You know the pain of making a bad money decision, from small to large—remember that Living Social deal you never used, or the big house you thought you needed that turned out to be a money pit? Sure you do! But most of us don’t know how to spend money in a way that actually makes us happy, aside from the rush of novelty that quickly dissipates as the hedonic treadmill continues on. Well, allow me to present a new book from my friends Mike Norton and Liz Dunn, which will help you do exactly that. This is not your typical CPA make-and-save-money advice—this lays out well-researched advice for how to spend money in a way that improves your life as a whole. Who couldn’t use that?
In the mean time, here’s an Arming the Donkeys interview I had with Mike on this very topic.
Enjoy, and Happy Reading!
Arming the Donkeys this week features Mike Norton of Harvard Business School. Mike and I discuss research on self-deception, and explore some of the ways in which we justify morally questionable behavior to ourselves — as well as some of the the psychological costs and benefits of this self-deception.
Arming the Donkeys this week features Nina Mazar, assistant professor of marketing at the University of Toronto. Nina and I speak about her research on psychological licensing, or how we may be more likely to cheat after doing something good.
Arming the Donkeys this week features Yoel Inbar, assistant professor of social psychology at Tilburg University. Yoel and I speak about how we sometimes punish ourselves when we feel guilty about things we’ve done, and how this behavior may not be the healthiest solution to our problems.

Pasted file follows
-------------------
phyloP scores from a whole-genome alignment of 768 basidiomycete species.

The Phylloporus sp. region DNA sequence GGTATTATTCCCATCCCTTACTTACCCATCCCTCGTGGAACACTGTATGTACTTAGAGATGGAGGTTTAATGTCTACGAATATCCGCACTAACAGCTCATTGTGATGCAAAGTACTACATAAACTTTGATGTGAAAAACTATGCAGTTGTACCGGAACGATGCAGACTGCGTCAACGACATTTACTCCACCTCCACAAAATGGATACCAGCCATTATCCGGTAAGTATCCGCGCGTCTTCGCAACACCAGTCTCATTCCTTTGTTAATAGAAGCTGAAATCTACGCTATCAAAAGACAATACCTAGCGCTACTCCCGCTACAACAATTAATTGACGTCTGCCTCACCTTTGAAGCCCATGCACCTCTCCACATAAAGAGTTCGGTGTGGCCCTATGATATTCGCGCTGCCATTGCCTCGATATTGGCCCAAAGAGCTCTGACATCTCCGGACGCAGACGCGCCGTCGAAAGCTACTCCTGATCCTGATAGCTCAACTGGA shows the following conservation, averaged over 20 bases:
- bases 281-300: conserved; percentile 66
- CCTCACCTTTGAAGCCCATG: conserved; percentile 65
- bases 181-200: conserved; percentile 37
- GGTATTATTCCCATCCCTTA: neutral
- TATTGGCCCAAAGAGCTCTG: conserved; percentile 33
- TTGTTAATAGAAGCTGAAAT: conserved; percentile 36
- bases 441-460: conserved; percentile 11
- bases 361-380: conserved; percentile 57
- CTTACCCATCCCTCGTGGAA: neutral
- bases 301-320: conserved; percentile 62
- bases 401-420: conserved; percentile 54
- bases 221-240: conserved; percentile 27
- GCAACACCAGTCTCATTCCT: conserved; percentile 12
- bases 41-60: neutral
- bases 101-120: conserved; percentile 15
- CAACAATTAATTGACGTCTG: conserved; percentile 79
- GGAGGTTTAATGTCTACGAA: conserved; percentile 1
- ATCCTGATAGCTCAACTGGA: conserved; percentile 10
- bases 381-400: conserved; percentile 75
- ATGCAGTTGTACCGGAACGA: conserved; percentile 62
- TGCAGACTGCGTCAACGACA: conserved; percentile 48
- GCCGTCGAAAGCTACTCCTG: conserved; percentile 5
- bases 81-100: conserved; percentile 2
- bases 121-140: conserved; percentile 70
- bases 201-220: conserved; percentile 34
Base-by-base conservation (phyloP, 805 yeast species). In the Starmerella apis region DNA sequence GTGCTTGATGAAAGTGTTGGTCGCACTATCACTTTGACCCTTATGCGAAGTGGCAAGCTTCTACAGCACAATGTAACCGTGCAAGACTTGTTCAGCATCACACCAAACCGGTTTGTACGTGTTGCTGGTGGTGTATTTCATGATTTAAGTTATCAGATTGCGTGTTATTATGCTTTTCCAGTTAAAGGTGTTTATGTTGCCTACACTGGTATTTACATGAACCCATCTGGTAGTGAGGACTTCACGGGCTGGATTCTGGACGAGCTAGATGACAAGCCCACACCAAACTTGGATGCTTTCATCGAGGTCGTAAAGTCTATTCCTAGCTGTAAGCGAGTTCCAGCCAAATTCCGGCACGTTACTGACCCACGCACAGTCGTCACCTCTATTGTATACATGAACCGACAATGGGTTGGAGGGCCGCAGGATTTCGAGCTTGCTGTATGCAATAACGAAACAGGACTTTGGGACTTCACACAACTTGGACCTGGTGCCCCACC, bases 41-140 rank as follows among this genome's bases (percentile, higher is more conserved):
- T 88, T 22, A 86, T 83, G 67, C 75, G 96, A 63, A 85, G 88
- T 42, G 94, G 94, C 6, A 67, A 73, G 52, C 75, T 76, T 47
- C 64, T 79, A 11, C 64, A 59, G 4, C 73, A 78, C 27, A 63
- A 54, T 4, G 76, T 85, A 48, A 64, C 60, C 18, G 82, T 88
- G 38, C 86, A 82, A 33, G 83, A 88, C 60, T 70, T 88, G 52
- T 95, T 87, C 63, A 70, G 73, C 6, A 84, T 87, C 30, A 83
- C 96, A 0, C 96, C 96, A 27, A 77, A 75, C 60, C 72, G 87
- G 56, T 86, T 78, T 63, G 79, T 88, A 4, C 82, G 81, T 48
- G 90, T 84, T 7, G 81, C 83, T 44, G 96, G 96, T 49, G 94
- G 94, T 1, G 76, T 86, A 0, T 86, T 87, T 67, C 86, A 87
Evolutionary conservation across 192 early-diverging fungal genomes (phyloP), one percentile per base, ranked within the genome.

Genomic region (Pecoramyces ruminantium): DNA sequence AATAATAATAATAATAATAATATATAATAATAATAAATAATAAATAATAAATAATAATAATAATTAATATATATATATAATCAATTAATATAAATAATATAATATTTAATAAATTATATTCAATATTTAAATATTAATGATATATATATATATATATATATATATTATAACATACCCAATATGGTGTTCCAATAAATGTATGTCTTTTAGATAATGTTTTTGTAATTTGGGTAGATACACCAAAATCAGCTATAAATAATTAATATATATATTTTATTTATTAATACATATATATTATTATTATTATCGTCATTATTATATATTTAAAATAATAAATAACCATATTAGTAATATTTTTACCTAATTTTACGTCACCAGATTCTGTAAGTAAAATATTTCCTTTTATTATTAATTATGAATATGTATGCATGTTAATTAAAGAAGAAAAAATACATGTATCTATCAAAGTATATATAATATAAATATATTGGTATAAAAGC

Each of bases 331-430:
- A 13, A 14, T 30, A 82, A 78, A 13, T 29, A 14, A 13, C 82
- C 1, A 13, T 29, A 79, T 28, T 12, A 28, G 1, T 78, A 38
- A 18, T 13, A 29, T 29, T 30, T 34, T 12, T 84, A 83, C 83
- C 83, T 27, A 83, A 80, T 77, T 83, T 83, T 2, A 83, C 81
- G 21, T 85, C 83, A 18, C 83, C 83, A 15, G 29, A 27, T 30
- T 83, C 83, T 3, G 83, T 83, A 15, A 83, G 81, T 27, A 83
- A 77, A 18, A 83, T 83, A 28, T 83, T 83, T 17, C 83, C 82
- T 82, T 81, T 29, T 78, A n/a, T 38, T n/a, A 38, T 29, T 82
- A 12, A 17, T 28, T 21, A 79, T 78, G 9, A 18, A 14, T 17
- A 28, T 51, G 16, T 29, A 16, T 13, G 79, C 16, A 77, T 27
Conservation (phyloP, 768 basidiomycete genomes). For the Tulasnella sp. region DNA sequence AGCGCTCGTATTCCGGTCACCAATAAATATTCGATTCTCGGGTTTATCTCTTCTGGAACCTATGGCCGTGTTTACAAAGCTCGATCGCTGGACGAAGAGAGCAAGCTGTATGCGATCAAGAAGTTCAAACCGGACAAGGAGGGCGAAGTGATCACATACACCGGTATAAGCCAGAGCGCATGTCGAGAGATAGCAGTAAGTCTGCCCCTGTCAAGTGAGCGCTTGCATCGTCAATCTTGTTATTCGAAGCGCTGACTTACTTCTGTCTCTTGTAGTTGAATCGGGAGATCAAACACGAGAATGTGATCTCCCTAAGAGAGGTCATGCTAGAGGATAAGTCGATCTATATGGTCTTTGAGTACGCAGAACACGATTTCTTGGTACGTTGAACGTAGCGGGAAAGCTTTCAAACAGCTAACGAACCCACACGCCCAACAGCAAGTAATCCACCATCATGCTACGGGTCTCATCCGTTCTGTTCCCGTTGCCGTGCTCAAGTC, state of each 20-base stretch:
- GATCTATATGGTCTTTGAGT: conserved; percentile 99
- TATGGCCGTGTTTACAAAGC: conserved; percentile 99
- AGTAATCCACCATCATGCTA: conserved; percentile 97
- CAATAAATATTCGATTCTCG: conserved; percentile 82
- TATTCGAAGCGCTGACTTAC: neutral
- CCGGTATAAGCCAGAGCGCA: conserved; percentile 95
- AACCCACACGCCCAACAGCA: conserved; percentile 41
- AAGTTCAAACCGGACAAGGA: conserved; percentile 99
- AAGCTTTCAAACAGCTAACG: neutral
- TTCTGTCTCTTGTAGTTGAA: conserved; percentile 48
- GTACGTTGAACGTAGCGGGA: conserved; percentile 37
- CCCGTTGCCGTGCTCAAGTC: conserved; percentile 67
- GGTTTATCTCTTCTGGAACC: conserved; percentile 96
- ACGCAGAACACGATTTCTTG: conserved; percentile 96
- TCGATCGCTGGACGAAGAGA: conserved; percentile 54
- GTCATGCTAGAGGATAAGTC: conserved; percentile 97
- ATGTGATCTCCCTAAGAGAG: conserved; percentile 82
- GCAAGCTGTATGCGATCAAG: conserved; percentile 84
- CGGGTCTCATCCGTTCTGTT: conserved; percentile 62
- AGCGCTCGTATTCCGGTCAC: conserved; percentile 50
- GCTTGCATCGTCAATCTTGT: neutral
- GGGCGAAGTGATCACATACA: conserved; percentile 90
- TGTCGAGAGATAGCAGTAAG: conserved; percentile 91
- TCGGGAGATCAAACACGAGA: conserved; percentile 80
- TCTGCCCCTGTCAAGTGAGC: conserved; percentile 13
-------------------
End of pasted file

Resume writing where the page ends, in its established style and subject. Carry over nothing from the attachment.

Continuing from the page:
This week, the Arming the Donkeys podcast features Roy Baumeister, professor of psychology at Florida State University. Roy and I speak about ego depletion, and how the longer we resist temptation, the more likely we are to give in later.
Arming the Donkeys this week features Sreedhari Desai, assistant professor of organizational behavior at the Kenan-Flagler Business School at UNC-Chapel Hill. Dan and Sreedhari discuss her research utilizing childhood memories and toys to curb dishonesty in adults.
After a short break, my podcast (Arming the Donkeys) is back..
This week, my guest is Talma Hendler, founder and director of the Functional Brain Center at Tel Aviv University. She talks about solders and stress, including new research into how we can predict which soldiers may be most susceptible to conditions like PTSD.